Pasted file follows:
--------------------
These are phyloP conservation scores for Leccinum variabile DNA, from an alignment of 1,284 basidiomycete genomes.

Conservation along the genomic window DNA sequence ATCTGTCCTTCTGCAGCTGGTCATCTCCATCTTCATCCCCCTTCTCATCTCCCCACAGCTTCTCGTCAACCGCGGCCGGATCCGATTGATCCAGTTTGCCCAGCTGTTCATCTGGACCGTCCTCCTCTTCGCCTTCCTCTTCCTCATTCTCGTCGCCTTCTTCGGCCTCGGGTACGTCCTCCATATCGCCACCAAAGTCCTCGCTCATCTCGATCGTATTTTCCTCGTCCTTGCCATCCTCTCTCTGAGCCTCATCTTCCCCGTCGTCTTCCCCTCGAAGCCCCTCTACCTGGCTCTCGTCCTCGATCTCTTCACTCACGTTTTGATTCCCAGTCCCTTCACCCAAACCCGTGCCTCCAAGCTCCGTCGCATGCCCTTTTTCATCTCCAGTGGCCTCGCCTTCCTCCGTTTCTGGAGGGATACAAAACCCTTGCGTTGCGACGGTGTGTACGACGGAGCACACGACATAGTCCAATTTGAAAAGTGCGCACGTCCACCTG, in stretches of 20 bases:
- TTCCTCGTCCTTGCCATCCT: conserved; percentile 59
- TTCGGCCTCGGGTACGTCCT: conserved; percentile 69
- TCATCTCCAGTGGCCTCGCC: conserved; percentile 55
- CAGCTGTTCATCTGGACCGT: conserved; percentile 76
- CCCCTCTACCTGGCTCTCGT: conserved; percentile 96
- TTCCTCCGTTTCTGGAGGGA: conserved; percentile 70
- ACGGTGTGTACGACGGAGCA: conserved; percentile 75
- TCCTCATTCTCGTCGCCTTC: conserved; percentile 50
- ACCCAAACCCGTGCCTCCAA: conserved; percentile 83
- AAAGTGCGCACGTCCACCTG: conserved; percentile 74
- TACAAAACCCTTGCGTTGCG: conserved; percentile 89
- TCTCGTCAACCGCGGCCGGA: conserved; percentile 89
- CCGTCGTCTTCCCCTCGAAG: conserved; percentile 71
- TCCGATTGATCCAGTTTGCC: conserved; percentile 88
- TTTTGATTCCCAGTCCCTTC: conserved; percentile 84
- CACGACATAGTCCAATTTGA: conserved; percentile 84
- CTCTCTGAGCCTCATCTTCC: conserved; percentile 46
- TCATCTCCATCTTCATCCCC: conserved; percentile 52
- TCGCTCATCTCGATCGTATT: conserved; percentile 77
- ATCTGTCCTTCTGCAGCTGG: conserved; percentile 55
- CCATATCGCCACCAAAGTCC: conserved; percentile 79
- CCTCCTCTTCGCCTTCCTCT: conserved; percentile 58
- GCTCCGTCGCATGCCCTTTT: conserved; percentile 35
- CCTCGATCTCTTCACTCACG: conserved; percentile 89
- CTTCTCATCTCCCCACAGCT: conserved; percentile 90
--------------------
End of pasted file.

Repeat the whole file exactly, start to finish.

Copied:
These are phyloP conservation scores for Leccinum variabile DNA, from an alignment of 1,284 basidiomycete genomes.

Conservation along the genomic window DNA sequence ATCTGTCCTTCTGCAGCTGGTCATCTCCATCTTCATCCCCCTTCTCATCTCCCCACAGCTTCTCGTCAACCGCGGCCGGATCCGATTGATCCAGTTTGCCCAGCTGTTCATCTGGACCGTCCTCCTCTTCGCCTTCCTCTTCCTCATTCTCGTCGCCTTCTTCGGCCTCGGGTACGTCCTCCATATCGCCACCAAAGTCCTCGCTCATCTCGATCGTATTTTCCTCGTCCTTGCCATCCTCTCTCTGAGCCTCATCTTCCCCGTCGTCTTCCCCTCGAAGCCCCTCTACCTGGCTCTCGTCCTCGATCTCTTCACTCACGTTTTGATTCCCAGTCCCTTCACCCAAACCCGTGCCTCCAAGCTCCGTCGCATGCCCTTTTTCATCTCCAGTGGCCTCGCCTTCCTCCGTTTCTGGAGGGATACAAAACCCTTGCGTTGCGACGGTGTGTACGACGGAGCACACGACATAGTCCAATTTGAAAAGTGCGCACGTCCACCTG, in stretches of 20 bases:
- TTCCTCGTCCTTGCCATCCT: conserved; percentile 59
- TTCGGCCTCGGGTACGTCCT: conserved; percentile 69
- TCATCTCCAGTGGCCTCGCC: conserved; percentile 55
- CAGCTGTTCATCTGGACCGT: conserved; percentile 76
- CCCCTCTACCTGGCTCTCGT: conserved; percentile 96
- TTCCTCCGTTTCTGGAGGGA: conserved; percentile 70
- ACGGTGTGTACGACGGAGCA: conserved; percentile 75
- TCCTCATTCTCGTCGCCTTC: conserved; percentile 50
- ACCCAAACCCGTGCCTCCAA: conserved; percentile 83
- AAAGTGCGCACGTCCACCTG: conserved; percentile 74
- TACAAAACCCTTGCGTTGCG: conserved; percentile 89
- TCTCGTCAACCGCGGCCGGA: conserved; percentile 89
- CCGTCGTCTTCCCCTCGAAG: conserved; percentile 71
- TCCGATTGATCCAGTTTGCC: conserved; percentile 88
- TTTTGATTCCCAGTCCCTTC: conserved; percentile 84
- CACGACATAGTCCAATTTGA: conserved; percentile 84
- CTCTCTGAGCCTCATCTTCC: conserved; percentile 46
- TCATCTCCATCTTCATCCCC: conserved; percentile 52
- TCGCTCATCTCGATCGTATT: conserved; percentile 77
- ATCTGTCCTTCTGCAGCTGG: conserved; percentile 55
- CCATATCGCCACCAAAGTCC: conserved; percentile 79
- CCTCCTCTTCGCCTTCCTCT: conserved; percentile 58
- GCTCCGTCGCATGCCCTTTT: conserved; percentile 35
- CCTCGATCTCTTCACTCACG: conserved; percentile 89
- CTTCTCATCTCCCCACAGCT: conserved; percentile 90